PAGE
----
Skip to content
bbb super service Better Water for a Better Life
Call Today for a Free Estimate! 630.832.9393 or 847.271.6995

A Dog Owner’s Guide to Water Sources for Pets

Just like you, your dog depends on clean, readily available drinking water to stay healthy and energized. Unlike you, however, your dog may find his or her drinking water in unconventional locations.

Some of these water sources are technically safe, if a little strange, but others can pose serious health risks for your dog. In this blog, we discuss some of the most common household water sources and how they may affect your pet.

Chlorinated Pool Water

If you have a pool on your property, your dog may love swimming during the summer months. Pool chemicals like chlorine can affect your pet, especially if he or she drinks directly from the pool.

Water from a well-maintained pool can have a dehydrating effect, but should not cause illness. However, you should not let your dog drink from or swim in your pool for an hour after you add more chlorine to the water.

Chlorinated Tap Water

Many homeowners use chemical injection systems to remove impurities from their tap water. In most cases, chlorine-treated tap water is perfectly safe for dogs.

If your pet shows an aversion to the smell of the water or his or her coat becomes dull after you switch to a chemical injection system, you may want to consider a different water source for the dog bowl.

Distilled Water

Distilled water consists of water that has undergone heat treatments to remove contaminating particles. While distilled water may seem like a cleaner and smarter choice for your dog, providing only distilled drinking water may lead to a lack of essential nutrients.

Dogs that drink primarily distilled water may develop a potassium deficiency and experience a higher risk of heart disease. Avoid giving puppies distilled water at all since the lack of nutrients can affect muscle development. With adult dogs, only provide distilled water once or twice a week.

Lake or Pond Water

Your dog may love to splash around in natural bodies of water, but chances are that the lakes and ponds near you aren’t a safe source of drinking water.

Pay attention to the appearance of any lake or pond you visit. If you notice pond scum, algae, or other natural growth at the surface of the water, keep your dog near the shore and rinse his or her fur thoroughly after each swim.

Limit the amount of water that your dog consumes from natural bodies of water since many dogs have negative responses to common algae, and algae-free bodies of water may have been treated with heavy metals. Exposure to heavy metals can cause skin irritation or digestive upset.

Plumbing Fixture Water

Your dog may not see any problem with drinking out of an open toilet, but you certainly should. Water in your toilet tank is technically sanitary, but once that water flows into the bowl, it becomes contaminated.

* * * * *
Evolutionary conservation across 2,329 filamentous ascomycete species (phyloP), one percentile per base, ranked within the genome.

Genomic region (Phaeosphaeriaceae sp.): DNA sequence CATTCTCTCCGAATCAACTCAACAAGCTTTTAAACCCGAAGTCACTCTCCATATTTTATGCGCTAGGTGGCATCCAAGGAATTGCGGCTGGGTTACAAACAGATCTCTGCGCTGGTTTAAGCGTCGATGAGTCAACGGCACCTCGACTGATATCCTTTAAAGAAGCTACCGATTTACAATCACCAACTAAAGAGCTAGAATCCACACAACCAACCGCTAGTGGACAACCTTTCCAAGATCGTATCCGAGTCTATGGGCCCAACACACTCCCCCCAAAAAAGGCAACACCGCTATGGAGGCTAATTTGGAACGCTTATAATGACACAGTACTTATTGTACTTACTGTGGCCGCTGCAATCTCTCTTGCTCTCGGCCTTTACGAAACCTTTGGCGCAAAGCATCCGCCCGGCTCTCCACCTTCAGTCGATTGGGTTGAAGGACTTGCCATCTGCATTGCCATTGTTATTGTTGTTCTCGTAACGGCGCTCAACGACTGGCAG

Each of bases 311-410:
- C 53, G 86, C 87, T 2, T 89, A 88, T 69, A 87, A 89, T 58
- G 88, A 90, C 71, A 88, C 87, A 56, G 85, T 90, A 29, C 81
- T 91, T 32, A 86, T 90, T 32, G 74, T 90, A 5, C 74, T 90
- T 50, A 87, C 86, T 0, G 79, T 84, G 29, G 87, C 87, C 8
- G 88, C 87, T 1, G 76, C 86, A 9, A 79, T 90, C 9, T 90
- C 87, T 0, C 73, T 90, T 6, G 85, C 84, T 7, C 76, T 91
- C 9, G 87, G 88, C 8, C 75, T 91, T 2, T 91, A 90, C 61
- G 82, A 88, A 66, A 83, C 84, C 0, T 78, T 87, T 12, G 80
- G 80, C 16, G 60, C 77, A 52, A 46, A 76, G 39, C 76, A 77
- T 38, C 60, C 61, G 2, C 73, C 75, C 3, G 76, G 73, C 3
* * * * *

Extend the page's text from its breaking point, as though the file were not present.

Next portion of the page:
Water from a toilet may include waste-related bacteria or organisms. Water from other plumbing fixtures, such as tubs and sinks, can contain soap residue that could also harm your dog.

Salt Water

Salt water technically isn’t potable for any animal, your dog included. However, salt water in pools generally has a much lower salt content than natural salt water bodies like the ocean. Consuming a small amount of salted pool water shouldn’t have any lasting negative effects. If your dog drinks out of the pool, you may notice that he or she seems extremely thirsty later since salt decreases hydration.

If your dog has a salt restriction on his or her diet, do not let him or her swim in the pool or ocean and drink from it. Additionally, you should avoid letting a dog with a kidney or heart condition drink from a body of salt water.


When you go out in the winter, snow can be a readily available water source for your dog. If you allow your dog to eat snow or drink freezing cold water, pay attention to the liquid’s location and source. It’s easy for snow and runoff to become contaminated by animal droppings, spilled chemicals, and road salts, all of which are harmful to dogs.

Contrary to some rumors, drinking cold water and eating ice cannot cause bloating or serious health problems for your dog. You should, however, be sure to take your dog back into a heated indoor area after drinking cold liquids in winter weather to keep his or her temperature from dropping too low.

Tap Water

Most dogs do well with tap water as their main source of drinking water. However, some minerals found in your water could cause complications over time. Have your water tested and treated if it contains iron, magnesium, or high levels of other contaminants.

Pay attention to the water that your dog drinks to ensure that he or she stays happy and healthy.

Cleaner water is a better option for all members of your household, both human and canine. To improve your water quality at home, work with Johnson Water Conditioning. We can recommend water treatment options that meet the needs of your entire family, Fido included.

Back To Top